LOS ANGELES -- British pop singer George Michael was arrested Tuesday afternoon in a Beverly Hills, Calif., park restroom by an undercover police officer who caught him "blatantly engaging" in a lewd act, police said.
An undercover officer with the Beverly Hills Police Crime Suppression Unit
discovered the 34-year-old singer alone in a bathroom at Will Rogers
Park, which is located approximately a mile from Michael's home. He was "blatantly engaging in the act," Lieutenant Edward T. Kreins said, declining to indicate specifically what type of behavior Michael was allegedly involved in at the time of his arrest.
"It will get out," Kreins said. "Someone will get this report eventually,
someone will sell it, but [the information] will not come through us."
Michael did not solicit the officer, and the two did not engage in conversation until the officer identified himself, Kreins added.
The platinum-selling singer was arrested at about 4:50 p.m., initially giving his Greek birth name, Georgios Kyriacos Panayiotou, under which he was booked. He later supplied his popular stage name when he was asked if he had any pseudonyms, and he stated his occupation as a singer. The officer who arrested him did not recognize the star, Kreins said.
Michael, whose hits during his nearly two-decade-long musical career include the song "I Want Your Sex," posted bail in the amount of $500 and was released at approximately 8 p.m. on Tuesday night. He is scheduled to appear in Beverly Hills Municipal Court on May 5 to answer the charge, according to Kreins.
Chief Marvin Iannone made the decision not to specify the act in which Michael was allegedly involved at the time of his arrest, Kreins said. "Maybe another agency would release that, but we didn't think giving the details about it was appropriate," Kreins said. "We tried to go out of our way to make sure we didn't cause unnecessary rumors about the incident by stating that he was alone, but to still respect his privacy."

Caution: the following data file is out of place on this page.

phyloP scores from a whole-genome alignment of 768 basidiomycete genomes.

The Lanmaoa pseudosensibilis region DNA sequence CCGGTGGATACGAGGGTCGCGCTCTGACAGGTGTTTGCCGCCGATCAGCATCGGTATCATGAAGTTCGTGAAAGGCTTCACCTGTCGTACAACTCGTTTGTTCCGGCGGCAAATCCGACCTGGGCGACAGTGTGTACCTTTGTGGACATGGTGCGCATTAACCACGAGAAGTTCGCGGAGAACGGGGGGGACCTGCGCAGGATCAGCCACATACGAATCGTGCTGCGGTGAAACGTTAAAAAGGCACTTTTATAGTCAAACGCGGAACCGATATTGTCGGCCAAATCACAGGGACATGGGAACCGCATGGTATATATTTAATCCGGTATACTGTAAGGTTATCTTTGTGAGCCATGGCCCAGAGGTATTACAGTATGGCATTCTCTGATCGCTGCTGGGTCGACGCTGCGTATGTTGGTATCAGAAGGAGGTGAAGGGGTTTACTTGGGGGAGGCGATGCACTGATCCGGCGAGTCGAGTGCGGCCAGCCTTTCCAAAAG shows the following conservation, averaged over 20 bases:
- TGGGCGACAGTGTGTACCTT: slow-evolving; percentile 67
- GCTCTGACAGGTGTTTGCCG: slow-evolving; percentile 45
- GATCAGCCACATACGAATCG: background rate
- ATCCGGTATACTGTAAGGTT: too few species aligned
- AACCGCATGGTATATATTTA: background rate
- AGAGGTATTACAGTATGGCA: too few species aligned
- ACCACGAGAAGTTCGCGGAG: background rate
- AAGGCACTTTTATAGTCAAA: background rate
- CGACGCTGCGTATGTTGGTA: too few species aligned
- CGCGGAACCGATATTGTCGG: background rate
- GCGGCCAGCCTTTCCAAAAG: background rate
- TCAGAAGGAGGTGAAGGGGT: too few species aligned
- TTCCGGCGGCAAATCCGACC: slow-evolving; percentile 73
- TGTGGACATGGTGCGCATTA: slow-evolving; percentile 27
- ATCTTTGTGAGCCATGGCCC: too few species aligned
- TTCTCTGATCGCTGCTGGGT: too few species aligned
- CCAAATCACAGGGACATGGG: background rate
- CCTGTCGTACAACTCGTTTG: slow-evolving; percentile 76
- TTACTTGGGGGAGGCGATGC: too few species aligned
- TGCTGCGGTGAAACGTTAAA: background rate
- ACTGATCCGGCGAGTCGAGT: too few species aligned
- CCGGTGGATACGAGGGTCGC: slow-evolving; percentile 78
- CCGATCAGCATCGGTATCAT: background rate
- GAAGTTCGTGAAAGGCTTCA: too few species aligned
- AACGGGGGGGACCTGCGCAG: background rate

Undercover officers had been assigned to cover the premises after the
department had received complaints of lewd conduct at the park, according to
Kreins. In response to radio and press reports that the park is known for gay
cruising, Kreins said, "I think that is an unfair assumption, especially when you look at more known gay hangouts, such as some of the clubs in West
However, Mauricio Arocha, a Beverly Hills park ranger who was making a
routine check at the park Wednesday evening, disagrees. "We have had a
problem with the men's restroom being used as a rendezvous for homosexual
male patrons who will go there to expose themselves to each other or to
masturbate," he said. "It's very well known in the gay community. It's an
ongoing thing, and we don't like it. We have a lot of children who play at
the park and may go into the bathrooms unchaperoned, in addition to the
other patrons who use them."
"It's not the kind of image we want to project, so we have to do
something," Arocha said, adding that the rangers make checks and notify
police of any misconduct.
Susan Maurer, who lives near the park and was there for the first time
Wednesday night with her two children, was unaware of the recent arrest
there. "It's a shame because I was just thinking what a nice park this is,"
she said. "It gives a whole new feel to the place, and I definitely won't
feel as comfortable here."
The park was the focus of two of the 21 citywide arrests last year for lewd conduct, as well as an unrelated arrest in the same bathroom earlier Tuesday, Kreins said.
Calls to Michael's DreamWorks label regarding the arrest were referred
to Bryn Bridenthal, head of publicity at Geffen. However, Bridenthal said
there was no comment from either Michael, his management or his label at this
Michael's musical career began as a teen-ager in the early '80s as half of the
pop duo Wham!, which broke up in 1986. He launched his hugely
successful solo career in 1987 with the album Faith, which spawned such hits as "Faith" and "Father Figure" and sold 7 million copies. After his second solo album, Listen Without Prejudice Vol. 1, saw a significant drop in sales, selling a million copies, Michael bagged the album's sequel and
engaged in a legal battle with his former label, Columbia, stating that
he would never record again if he lost.
Though he did lose, he later bought his way out and recorded his most
recent album, 1996's Older, on DreamWorks.